The innate superiority of females over males

by phil on Friday Sep 25, 2009 2:39 AM

I think a lot about gender roles and power structures between women and men. I cannot be easily pigeonholed into feminism or masculism. I can't even be pigeonedholed into the negative spaces of those fields. I'm not an anti-feminist (nor an anti-masculist). I want to somehow turn all these thoughts I have about gender roles into some kind of work, but I don't know how, so instead, I'll shoot from the hip as the ideas come.

This one idea will be about the innate superiority of females over males.

There are these nodes floating in the global consciousness, at least maybe in the academic soup, that women are more human than men. On a basic level, women do have more equipment than men. How do you define "more"? "More" can be defined by a sense of order. There is more complexity to women. There are more labels for things that women have than labels for things men have.

Hell, women have factories for manufacturing other people. Men ain't got nothing on that. I've often heard men expressing their jealousy of women because they can make people. The whole miracle of pregnancy and birth goes on in a woman, and when the kid comes out, the father looks at it and already knows it's more her possession than his, and he feels jealous because he didn't labor as hard to bring it into this world, even though it shares half his genes. Even when a man complains about the under appreciation of his contribution to child rearing—"I put food on the table!"—they always seem like crocodile tears.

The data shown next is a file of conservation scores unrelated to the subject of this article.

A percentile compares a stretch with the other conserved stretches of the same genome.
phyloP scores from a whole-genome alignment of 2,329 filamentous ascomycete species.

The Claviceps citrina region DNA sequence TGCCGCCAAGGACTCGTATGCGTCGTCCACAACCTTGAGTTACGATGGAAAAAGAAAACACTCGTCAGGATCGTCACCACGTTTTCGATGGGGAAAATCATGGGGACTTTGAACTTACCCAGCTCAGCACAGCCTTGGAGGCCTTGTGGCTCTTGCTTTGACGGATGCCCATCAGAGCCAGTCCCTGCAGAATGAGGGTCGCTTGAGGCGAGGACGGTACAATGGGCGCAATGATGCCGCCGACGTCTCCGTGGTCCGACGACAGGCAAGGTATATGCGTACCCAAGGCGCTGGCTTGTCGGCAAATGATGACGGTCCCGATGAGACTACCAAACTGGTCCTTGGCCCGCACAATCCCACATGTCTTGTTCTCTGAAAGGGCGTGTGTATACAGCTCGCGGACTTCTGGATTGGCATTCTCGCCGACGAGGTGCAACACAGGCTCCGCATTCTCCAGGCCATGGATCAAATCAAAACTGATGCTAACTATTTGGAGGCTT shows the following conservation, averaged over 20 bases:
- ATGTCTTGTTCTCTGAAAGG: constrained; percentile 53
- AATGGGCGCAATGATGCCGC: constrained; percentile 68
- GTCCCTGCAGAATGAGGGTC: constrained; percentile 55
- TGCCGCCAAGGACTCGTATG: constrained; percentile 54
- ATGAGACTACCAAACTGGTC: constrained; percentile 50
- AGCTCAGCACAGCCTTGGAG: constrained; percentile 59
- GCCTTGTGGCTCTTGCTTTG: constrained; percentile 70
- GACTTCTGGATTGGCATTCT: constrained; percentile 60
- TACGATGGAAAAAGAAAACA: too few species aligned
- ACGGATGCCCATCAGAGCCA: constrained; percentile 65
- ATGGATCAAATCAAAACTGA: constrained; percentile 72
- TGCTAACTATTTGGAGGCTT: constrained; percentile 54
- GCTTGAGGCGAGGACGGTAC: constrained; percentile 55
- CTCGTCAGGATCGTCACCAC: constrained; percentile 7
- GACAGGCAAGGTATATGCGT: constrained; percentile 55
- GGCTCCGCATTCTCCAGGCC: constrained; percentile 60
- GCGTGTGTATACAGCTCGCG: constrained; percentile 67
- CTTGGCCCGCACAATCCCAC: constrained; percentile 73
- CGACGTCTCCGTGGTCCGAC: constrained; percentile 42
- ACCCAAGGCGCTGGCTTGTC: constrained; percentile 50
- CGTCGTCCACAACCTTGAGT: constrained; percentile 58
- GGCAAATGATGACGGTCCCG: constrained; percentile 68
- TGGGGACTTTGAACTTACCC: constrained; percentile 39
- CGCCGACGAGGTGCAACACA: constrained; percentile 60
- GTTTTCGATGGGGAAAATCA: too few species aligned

If I piece together things I've read in biology, it's like men are reduced, pruned-down females. Women are XX while as men are a stunted growth XY shrivel. After the pruning, they are then amped up with testosterone which explains why they ultimately become more powerful.

Forget brain power. Sure men have more spatial cognitive capabilities, and probably better aptitude at numbers, but women have better judgment and can multitask. If you were creating an artificial intelligence, it would be harder to make a woman than a man. Because to program the extra features that men have, such as the ability to move through 3D spaces and crunch numbers, it would not be as hard as programming the extra features that women have.

And yet, I believe in the importance of men and think masculism is a very under appreciated field of study.

Creative Commons License